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Scottish National Dictionary (1700–)

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First published 1965 (SND Vol. VI). Includes material from the 2005 supplement.
This entry has not been updated but may contain minor corrections and revisions.

MAUKIN, n. Also mauken (Kcb. 1810 R. H. Cromek Remains 149), mauking; mawkin(g); makin(e) (Gall. 1898 A. J. Armstrong Levellers 52); macking; ma(u)lkin (Rxb. 1928 Trans. Hawick Arch. Soc. 37); myaukin (Abd. 1932 Banffshire Jnl. (8 May) 10), -en, mya(w)kin; macon. Also reduced dim. form mauky. Sc. meanings now obs. or dial. in Eng. [′mɑ:kɪn; ne.Sc. ′mjɑ:-]

1. The hare (Sc. 1808 Jam.; Per., Fif., Lth., Ayr. 1915–26 Wilson; ne. and em.Sc.(a), Kcb. 1962). Also in various fig. and proverbial expressions.Sc. 1706 in J. Watson Choice Coll. i. 69:
I grip't the Mackings be the Bunns, or be the Neck.
Sc. 1724 Ramsay T.-T. Misc. (1876) I. 58:
But what if dancing on the green, And skipping like a mawking.
Abd. 1768 A. Ross Helenore (S.T.S.) 66:
For fear she curr'd, like makine i' the seat.
Sc. 1773 Boswell Tour (23 Aug.):
The Aberdonians had not started a single mawkin for us to pursue.
Lnk. a.1779 D. Graham Writings (1883) II. 236:
Maukens are most terrible, and have bad luck, none will go to sea that day they see a Mauken, or if a wretched body put in a Mauken's fit in their creels, they need not lift them that day.
Ayr. 1787 Burns T. Samson's Elegy vii.:
Ye maukins, cock your fud fu' braw . . . Your mortal fae is now awa.
Sc. 1816 Scott O. Mortality vii.:
It will be my lot to be shot down like a mawkin at some dykeside.
Ayr. 1822 Galt Steam-boat vii.:
It is . . . believed . . . that the witches are in the practice of gallanting over field and flood, in the shape of cats and mawkins.
Rxb. 1825 Jam.:
“The maukin was gaun up the hill”; i.e., matters were succeeding, business was prospering.
Ags. 1833 J. S. Sands Poet. Effusions 84:
A hare, a monster, sic anither. A macon, faith! the macon's mither.
Lnk. 1893 J. Crawford Sc. Verses 77, 78:
It was my ain bit mauky mate. . . . Puir maukie! noo ye'll fear nae mair . . . Nor fudd like stoor amang the stibble.
Kcb. 1895 Crockett Moss-Hags xlvii.:
Once they raised, as it had been a poor maukin, a young lad that ran from them.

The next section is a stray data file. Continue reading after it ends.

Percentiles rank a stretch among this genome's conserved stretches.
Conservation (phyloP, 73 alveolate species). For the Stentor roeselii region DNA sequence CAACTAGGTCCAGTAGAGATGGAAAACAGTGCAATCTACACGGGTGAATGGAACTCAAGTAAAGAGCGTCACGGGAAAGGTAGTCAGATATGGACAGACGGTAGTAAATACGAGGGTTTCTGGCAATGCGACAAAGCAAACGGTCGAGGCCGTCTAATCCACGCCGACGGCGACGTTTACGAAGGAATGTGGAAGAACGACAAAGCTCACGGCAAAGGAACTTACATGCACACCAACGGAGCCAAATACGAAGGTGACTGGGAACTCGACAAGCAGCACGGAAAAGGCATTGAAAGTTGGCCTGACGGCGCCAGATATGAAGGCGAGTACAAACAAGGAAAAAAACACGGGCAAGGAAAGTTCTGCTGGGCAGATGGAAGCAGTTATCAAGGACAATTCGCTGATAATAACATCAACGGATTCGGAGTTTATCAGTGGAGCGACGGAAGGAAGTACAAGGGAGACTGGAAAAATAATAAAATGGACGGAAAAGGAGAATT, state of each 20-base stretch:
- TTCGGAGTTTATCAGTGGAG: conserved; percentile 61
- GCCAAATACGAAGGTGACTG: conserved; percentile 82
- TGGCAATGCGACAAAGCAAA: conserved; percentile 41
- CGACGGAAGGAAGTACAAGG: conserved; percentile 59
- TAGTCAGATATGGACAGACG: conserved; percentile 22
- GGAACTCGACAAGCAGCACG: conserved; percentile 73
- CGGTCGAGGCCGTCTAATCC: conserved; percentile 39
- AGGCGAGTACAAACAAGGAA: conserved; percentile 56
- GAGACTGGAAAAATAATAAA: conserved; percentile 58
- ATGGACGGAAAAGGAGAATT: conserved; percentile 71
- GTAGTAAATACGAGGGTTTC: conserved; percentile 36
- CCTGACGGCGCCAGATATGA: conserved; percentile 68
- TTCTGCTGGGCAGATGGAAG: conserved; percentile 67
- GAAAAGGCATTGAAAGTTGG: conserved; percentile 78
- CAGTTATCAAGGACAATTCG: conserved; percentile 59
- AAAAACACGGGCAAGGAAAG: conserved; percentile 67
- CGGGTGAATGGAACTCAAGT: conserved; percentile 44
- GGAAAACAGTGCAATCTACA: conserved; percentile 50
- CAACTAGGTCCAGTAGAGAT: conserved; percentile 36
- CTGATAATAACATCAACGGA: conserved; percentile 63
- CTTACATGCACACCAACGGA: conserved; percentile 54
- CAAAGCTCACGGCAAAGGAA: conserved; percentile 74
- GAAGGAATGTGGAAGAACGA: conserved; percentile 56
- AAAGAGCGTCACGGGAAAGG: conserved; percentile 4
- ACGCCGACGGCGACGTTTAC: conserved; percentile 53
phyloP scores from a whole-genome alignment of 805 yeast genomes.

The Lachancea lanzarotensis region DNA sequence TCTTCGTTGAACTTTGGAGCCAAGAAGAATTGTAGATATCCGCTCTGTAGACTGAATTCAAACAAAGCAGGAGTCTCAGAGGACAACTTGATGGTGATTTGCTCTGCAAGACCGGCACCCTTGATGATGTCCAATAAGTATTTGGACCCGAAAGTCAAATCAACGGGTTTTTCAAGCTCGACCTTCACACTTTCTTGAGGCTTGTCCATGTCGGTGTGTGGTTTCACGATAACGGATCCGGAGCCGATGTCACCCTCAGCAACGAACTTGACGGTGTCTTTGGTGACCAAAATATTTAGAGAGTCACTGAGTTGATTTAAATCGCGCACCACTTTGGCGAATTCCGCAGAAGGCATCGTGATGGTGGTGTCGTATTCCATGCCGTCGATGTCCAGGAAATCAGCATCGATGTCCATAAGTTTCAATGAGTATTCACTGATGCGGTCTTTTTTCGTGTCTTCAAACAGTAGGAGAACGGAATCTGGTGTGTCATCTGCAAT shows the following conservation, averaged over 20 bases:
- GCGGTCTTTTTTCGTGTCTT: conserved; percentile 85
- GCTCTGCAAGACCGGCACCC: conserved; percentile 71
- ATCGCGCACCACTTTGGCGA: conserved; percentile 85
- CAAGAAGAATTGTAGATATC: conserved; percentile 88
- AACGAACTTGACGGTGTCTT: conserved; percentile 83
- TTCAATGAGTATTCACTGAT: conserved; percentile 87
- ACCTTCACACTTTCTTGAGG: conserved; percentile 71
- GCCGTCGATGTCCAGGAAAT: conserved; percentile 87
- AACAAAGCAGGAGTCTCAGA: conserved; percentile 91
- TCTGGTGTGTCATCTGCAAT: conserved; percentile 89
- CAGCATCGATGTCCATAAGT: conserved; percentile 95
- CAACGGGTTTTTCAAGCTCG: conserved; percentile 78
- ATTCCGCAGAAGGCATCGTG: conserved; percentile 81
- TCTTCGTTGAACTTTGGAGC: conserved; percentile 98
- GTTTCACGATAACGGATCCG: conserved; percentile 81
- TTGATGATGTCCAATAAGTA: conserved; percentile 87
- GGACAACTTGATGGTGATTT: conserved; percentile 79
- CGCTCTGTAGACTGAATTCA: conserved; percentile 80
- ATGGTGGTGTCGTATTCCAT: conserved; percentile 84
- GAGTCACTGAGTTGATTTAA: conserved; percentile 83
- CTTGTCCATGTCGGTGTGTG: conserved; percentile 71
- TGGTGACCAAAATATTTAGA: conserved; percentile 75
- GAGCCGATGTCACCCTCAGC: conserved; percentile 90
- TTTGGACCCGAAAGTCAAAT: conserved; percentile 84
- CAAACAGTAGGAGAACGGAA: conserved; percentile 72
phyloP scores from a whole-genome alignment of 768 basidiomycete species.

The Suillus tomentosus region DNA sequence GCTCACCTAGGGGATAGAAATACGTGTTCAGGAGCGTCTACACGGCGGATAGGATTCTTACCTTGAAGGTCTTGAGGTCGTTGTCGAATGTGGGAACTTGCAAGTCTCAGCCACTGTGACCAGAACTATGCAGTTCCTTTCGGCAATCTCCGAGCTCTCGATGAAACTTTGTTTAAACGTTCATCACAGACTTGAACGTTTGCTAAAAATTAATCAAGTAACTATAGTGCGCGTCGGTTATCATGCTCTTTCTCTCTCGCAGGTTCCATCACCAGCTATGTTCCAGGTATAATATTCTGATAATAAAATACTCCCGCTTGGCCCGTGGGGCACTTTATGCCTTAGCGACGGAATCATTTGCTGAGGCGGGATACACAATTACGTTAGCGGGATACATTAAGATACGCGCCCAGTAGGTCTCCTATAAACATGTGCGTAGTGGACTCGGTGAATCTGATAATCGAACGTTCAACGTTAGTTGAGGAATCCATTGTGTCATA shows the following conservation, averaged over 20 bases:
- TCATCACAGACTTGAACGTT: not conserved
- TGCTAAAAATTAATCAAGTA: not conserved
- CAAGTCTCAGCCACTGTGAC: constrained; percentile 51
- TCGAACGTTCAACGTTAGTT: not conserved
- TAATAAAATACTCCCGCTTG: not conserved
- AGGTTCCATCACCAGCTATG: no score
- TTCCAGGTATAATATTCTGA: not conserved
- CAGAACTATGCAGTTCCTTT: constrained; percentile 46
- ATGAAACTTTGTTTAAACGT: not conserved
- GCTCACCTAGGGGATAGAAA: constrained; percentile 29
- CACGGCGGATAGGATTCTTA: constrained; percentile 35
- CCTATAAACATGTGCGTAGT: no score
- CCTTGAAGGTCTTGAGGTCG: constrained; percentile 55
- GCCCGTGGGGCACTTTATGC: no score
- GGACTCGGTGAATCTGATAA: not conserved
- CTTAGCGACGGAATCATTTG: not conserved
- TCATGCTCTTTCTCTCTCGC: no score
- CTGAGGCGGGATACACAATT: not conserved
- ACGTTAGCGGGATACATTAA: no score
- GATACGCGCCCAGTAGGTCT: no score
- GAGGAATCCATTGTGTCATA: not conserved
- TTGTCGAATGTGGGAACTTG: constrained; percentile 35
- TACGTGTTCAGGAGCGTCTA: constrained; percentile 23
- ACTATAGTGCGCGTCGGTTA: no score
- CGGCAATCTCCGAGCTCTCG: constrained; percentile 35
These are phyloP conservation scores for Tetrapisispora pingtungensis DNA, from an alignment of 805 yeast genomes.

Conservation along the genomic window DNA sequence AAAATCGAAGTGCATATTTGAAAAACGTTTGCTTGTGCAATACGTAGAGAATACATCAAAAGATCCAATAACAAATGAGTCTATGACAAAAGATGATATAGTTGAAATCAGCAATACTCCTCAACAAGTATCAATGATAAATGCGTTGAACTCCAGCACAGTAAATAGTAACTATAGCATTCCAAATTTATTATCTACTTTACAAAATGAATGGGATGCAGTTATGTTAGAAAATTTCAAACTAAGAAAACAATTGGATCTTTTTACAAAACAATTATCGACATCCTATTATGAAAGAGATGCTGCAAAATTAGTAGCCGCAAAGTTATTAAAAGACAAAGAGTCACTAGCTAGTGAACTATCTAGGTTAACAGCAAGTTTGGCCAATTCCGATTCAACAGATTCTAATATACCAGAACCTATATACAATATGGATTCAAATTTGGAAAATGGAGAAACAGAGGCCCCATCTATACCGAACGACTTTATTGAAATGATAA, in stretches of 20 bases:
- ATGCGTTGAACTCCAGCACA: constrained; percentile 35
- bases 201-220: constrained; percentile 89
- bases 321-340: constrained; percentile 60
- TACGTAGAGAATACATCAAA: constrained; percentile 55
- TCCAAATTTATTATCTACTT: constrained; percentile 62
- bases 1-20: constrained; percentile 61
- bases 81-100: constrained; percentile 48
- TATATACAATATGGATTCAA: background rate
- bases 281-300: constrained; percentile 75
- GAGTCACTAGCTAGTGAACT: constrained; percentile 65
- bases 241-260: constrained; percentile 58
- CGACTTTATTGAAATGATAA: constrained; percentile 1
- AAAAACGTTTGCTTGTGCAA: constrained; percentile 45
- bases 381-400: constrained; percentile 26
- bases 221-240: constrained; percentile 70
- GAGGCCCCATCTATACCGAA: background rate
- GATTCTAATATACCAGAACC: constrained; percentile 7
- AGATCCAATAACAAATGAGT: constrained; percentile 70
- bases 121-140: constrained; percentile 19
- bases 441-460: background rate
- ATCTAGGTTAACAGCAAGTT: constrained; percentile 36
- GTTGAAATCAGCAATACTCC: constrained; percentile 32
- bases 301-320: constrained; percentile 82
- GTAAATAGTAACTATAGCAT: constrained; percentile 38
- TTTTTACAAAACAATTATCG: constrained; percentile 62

Bch. 1929 Abd. Univ. Rev. (March) 131:
Naething bit a myawkin trappit in a snare.
Rxb. 1933 Kelso Chron. (3 Nov.) 5:
While maukins breenged amang his snares ayont the lirk.
Sc. 1979 Maurice Lindsay Collected Poems 39:
for ocht that gars you luik sae white an lik a maukin stare!
m.Sc. 1982 Olive Fraser in Hamish Brown Poems of the Scottish Hills 93:
The maukin o' Creagan Alnack
Has snaw for meat.
Lnk. 1991 Duncan Glen Selected Poems 8:
And waws to sclim to fields for shootin
foxes - ae fox - and maukins and rats.

Combs.: (1) mauken fute, hare's-foot trefoil, Trifolium arvense (Rnf. 1827 Crawfurd MSS. XI. 66); (2) maukin-hippit, with lean narrow hips; (3) maukin-mad, as mad as a hare, in a frenzy; (4) to let the maukin sit, to preserve a diplomatic silence, to let sleeping dogs lie.(2) Per. 1835 J. Monteath Dunblane Trad. 92:
Nane o' yer auld maukin-hippit withered bodies for me.
(3) Edb. 1773 Fergusson Poems (S.T.S.) II. 106:
The fuddlin' Bardies now-a-days Rin maukin-mad in Bacchus' praise.
w.Lth. 1890 A. M. Bisset Spring Blossoms 33:
Maist Englishmen wad jist as lief Gang maukin-mad as want their beef.
(4) Ayr. 1876 J. Ramsay Gleanings 53:
We'll say nae mair o' that the noo, Just let the maukin sit.

2. An awkward, long-legged half-grown girl; a young house-servant (w.Sc. 1741 A. McDonald Galick Voc. 47, maulkin; ‡Rxb. 1923 Watson W.-B.); in pl. = children (Rxb. a.1838 Jam. MSS. XII. 141).Rxb. 1825 Jam.:
“A lass and a maukin”, a maid-servant and a girl to assist her.
Abd.15 1928:
Ye muckle myawkin, faur wis ye gyaan spangin yonner for (spoken to a long-limbed girl of ten)?

3. A cowardly or feeble person, a weakling (Uls. 1905 Uls. Jnl. Archaeol. 125, 1924 W. Lutton Montiaghisms 29).Abd. 1933 Abd. Press & Jnl. (30 March):
The lad that's fed on beef brose is nae mawkin.

4. A cat. Also in Eng. dial. Cf. Grimalkin.Fif. 1866 St. Andrews Gaz. (23 June):
When Mr Brown . . . left Cairns Mill for his new residence, maukin was placed in a bag and conveyed along with the other chattels. On the following morning pussey was found . . . sitting at the door of her old residence.

5. The female pudendum (Sc. 18th c. Merry Muses (1911) 118). Cf. Bawd, id.

[Vocalised form of Malkin < *Maldekin, a familiar dim. form of Mid.Eng. Malde, Matilda, Maud. For meaning 2. which may be in direct descent from the proper name, cf. Mid.Eng. malekin, a woman of the lower classes, later, a servant-wench. As a prop.n. O.Sc. has Makyne, c.1470, in sense 5. malkin, c.1538.]

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"Maukin n.". Dictionary of the Scots Language. 2004. Scottish Language Dictionaries Ltd. Accessed 30 Sep 2023 <>



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